We need to change just one line of code to include the BMI.

In [ ]:
# Create inputs and targets
inputs, targets = non_smoker_df[['age', 'bmi']], non_smoker_df['charges']

# Create and train the model
model = LinearRegression().fit(inputs, targets)

# Generate predictions
predictions = model.predict(inputs)

# Compute loss to evalute the model
loss = rmse(targets, predictions)
print('Loss:', loss)

As you can see, adding the BMI doesn't seem to reduce the loss by much, as the BMI has a very weak correlation with charges, especially for non smokers.

In [ ]:
non_smoker_df.charges.corr(non_smoker_df.bmi)
In [ ]:
fig = px.scatter(non_smoker_df, x='bmi', y='charges', title='BMI vs. Charges')
fig.update_traces(marker_size=5)
fig.show()


We can also visualize the relationship between all 3 variables "age", "bmi" and "charges" using a 3D scatter plot.

In [ ]:
fig = px.scatter_3d(non_smoker_df, x='age', y='bmi', z='charges')
fig.update_traces(marker_size=3, marker_opacity=0.5)
fig.show()


You can see that it's harder to interpret a 3D scatter plot compared to a 2D scatter plot. As we add more features, it becomes impossible to visualize all feature at once, which is why we use measures like correlation and loss.

Let's also check the parameters of the model.

In [ ]:
model.coef_, model.intercept_

Clearly, BMI has a much lower weightage, and you can see why. It has a tiny contribution, and even that is probably accidental. This is an important thing to keep in mind: you can't find a relationship that doesn't exist, no matter what machine learning technique or optimization algorithm you apply.

EXERCISE: Train a linear regression model to estimate charges using BMI alone. Do you expect it to be better or worse than the previously trained models?

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In [ ]:
 

Let's go one step further, and add the final numeric column: "children", which seems to have some correlation with "charges".

$$charges = w_1 \times age + w_2 \times bmi + w_3 \times children + b$$

In [ ]:
non_smoker_df.charges.corr(non_smoker_df.children)
In [ ]:
fig = px.strip(non_smoker_df, x='children', y='charges', title= "Children vs. Charges")
fig.update_traces(marker_size=4, marker_opacity=0.7)
fig.show()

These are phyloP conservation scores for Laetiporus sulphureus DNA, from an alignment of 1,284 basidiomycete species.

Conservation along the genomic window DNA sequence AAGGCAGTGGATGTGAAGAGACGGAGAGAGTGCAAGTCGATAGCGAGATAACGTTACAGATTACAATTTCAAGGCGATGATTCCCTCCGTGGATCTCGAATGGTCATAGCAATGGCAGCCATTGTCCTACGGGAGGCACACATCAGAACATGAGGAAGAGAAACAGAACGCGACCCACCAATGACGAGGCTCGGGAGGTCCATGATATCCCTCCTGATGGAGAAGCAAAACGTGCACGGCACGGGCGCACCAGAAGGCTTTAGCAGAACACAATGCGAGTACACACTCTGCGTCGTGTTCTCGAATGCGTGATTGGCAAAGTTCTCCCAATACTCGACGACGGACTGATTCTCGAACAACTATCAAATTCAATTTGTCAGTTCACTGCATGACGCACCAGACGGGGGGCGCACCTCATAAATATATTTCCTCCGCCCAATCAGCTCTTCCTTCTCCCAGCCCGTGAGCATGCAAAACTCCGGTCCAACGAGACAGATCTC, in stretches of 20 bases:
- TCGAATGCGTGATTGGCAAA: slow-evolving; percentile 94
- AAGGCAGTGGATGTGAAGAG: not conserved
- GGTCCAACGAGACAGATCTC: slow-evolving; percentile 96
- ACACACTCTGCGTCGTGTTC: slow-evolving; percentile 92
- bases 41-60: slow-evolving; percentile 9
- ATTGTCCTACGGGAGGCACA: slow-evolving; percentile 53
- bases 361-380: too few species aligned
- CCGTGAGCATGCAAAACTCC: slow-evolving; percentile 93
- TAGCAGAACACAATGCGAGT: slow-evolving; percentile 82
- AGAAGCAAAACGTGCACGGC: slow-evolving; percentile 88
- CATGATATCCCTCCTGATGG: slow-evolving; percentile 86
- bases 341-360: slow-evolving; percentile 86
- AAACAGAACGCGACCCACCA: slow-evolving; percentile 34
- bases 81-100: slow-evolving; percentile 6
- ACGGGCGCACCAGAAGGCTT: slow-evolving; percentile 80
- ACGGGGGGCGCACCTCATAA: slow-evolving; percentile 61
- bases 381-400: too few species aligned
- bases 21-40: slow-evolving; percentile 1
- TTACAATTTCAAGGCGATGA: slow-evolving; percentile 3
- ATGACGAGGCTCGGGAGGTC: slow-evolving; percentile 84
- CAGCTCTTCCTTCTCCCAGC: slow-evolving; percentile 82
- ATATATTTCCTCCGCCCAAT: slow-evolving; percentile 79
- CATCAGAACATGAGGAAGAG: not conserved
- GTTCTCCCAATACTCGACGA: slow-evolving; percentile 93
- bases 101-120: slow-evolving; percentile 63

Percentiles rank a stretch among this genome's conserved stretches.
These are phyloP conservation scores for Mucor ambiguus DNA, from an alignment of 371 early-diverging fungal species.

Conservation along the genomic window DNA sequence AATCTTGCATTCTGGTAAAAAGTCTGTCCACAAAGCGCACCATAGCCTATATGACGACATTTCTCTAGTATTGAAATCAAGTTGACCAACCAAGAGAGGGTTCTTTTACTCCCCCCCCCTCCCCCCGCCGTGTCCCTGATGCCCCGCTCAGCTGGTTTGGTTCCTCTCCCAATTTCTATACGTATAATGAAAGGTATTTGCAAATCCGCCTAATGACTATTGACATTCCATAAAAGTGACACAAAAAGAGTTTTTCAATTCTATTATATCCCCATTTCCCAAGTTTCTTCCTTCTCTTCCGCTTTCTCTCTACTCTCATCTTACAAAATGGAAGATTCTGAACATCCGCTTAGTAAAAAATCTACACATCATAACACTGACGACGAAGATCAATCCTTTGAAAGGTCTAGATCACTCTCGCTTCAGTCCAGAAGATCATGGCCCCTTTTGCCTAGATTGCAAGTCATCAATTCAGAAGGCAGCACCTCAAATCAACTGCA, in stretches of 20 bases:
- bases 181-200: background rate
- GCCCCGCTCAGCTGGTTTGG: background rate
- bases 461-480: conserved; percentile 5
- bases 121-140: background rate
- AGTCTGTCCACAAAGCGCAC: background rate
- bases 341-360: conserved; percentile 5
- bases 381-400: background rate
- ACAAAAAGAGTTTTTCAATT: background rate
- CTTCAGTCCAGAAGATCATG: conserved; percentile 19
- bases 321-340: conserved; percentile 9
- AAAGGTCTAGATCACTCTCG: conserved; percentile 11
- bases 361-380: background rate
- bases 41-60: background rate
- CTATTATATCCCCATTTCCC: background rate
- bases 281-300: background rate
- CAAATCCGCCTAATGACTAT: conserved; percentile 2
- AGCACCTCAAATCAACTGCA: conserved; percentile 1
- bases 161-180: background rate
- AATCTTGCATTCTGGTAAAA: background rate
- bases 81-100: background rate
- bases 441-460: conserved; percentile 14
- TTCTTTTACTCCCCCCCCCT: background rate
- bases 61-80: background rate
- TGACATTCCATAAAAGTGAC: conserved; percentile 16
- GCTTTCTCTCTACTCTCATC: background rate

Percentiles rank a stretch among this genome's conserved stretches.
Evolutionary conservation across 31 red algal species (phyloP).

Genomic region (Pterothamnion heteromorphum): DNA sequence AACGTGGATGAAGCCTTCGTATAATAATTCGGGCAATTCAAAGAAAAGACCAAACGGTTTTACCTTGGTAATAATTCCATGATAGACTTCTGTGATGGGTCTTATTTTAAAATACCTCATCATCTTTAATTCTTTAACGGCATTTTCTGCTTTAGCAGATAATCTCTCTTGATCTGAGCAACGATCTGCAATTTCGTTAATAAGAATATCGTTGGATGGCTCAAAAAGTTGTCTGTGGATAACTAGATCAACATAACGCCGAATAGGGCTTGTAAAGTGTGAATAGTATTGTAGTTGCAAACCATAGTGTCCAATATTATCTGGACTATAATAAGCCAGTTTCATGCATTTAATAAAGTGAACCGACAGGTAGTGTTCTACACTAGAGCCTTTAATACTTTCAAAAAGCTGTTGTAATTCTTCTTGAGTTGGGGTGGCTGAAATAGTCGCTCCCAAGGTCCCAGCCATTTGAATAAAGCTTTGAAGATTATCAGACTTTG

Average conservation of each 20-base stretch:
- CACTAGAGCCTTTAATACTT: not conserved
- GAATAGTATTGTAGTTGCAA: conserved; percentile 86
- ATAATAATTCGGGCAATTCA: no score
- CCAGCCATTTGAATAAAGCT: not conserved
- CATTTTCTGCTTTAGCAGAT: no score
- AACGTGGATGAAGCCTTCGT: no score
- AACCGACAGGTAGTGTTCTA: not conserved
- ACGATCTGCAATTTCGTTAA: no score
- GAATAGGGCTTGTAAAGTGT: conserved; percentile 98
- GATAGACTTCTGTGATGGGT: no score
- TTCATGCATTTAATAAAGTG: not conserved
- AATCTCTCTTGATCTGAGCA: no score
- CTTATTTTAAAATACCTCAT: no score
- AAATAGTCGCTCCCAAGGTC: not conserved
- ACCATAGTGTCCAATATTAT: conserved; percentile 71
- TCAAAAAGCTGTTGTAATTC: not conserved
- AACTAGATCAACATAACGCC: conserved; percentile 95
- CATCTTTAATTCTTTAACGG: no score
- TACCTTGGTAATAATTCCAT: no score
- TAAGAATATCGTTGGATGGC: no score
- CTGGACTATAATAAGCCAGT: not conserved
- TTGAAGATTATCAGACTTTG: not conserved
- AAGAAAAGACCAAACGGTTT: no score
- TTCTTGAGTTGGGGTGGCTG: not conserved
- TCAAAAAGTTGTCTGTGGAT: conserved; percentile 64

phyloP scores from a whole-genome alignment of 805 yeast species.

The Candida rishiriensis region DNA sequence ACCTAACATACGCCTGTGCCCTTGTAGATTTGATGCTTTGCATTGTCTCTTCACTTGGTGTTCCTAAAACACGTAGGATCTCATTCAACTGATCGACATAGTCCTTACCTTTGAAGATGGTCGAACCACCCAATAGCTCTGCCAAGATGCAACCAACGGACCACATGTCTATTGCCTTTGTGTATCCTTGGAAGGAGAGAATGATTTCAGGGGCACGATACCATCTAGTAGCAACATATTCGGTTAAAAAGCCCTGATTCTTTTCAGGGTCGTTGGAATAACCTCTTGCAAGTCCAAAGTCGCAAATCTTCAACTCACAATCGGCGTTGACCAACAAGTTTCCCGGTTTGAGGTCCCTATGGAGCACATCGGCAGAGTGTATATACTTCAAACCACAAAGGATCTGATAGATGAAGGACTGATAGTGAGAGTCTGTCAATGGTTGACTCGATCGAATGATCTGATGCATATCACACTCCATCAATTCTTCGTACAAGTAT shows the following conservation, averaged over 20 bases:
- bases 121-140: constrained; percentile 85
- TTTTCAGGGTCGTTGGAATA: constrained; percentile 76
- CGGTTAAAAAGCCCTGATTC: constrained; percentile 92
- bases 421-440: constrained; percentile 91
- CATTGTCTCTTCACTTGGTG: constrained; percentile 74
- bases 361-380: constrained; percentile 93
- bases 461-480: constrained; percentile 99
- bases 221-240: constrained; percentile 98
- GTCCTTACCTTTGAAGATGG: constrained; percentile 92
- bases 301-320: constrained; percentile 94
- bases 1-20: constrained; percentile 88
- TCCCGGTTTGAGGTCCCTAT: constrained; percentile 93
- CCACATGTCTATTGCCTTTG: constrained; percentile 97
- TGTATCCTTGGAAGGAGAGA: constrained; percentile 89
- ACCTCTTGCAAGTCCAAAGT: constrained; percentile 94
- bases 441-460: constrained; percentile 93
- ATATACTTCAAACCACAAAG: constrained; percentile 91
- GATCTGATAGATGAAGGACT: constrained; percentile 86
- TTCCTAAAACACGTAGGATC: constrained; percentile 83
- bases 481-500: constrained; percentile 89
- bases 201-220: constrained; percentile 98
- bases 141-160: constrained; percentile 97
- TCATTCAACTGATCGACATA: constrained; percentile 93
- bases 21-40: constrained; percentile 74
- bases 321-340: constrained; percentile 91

In [ ]:
# Create inputs and targets
inputs, targets = non_smoker_df[['age', 'bmi', 'children']], non_smoker_df['charges']

# Create and train the model
model = LinearRegression().fit(inputs, targets)

# Generate predictions
predictions = model.predict(inputs)

# Compute loss to evalute the model
loss = rmse(targets, predictions)
print('Loss:', loss)

Once again, we don't see a big reduction in the loss, even though it's greater than in the case of BMI.

EXERCISE: Repeat the steps is this section to train a linear regression model to estimate medical charges for smokers. Visualize the targets and predictions, and compute the loss.

In [ ]:
 
In [ ]:
 

EXERCISE: Repeat the steps is this section to train a linear regression model to estimate medical charges for all customers. Visualize the targets and predictions, and compute the loss. Is the loss lower or higher?

In [ ]:
# Create inputs and targets
inputs, targets = medical_df[['age', 'bmi', 'children']], medical_df['charges']

# Create and train the model
model = LinearRegression().fit(inputs, targets)

# Generate predictions
predictions = model.predict(inputs)

# Compute loss to evalute the model
loss = rmse(targets, predictions)
print('Loss:', loss)
In [ ]:
 
In [ ]:
 

Let's save our work before continuing.

In [ ]:
jovian.commit()

Using Categorical Features for Machine Learning

So far we've been using only numeric columns, since we can only perform computations with numbers. If we could use categorical columns like "smoker", we can train a single model for the entire dataset.

To use the categorical columns, we simply need to convert them to numbers. There are three common techniques for doing this:

1. If a categorical column has just two categories (it's called a binary category), then we can replace their values with 0 and 1.
2. If a categorical column has more than 2 categories, we can perform one-hot encoding i.e. create a new column for each category with 1s and 0s.
3. If the categories have a natural order (e.g. cold, neutral, warm, hot), then they can be converted to numbers (e.g. 1, 2, 3, 4) preserving the order. These are called ordinals

Binary Categories

The "smoker" category has just two values "yes" and "no". Let's create a new column "smoker_code" containing 0 for "no" and 1 for "yes".

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sns.barplot(data=medical_df, x='smoker', y='charges');
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smoker_codes = {'no': 0, 'yes': 1}
medical_df['smoker_code'] = medical_df.smoker.map(smoker_codes)
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medical_df.charges.corr(medical_df.smoker_code)
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medical_df

We can now use the smoker_df column for linear regression.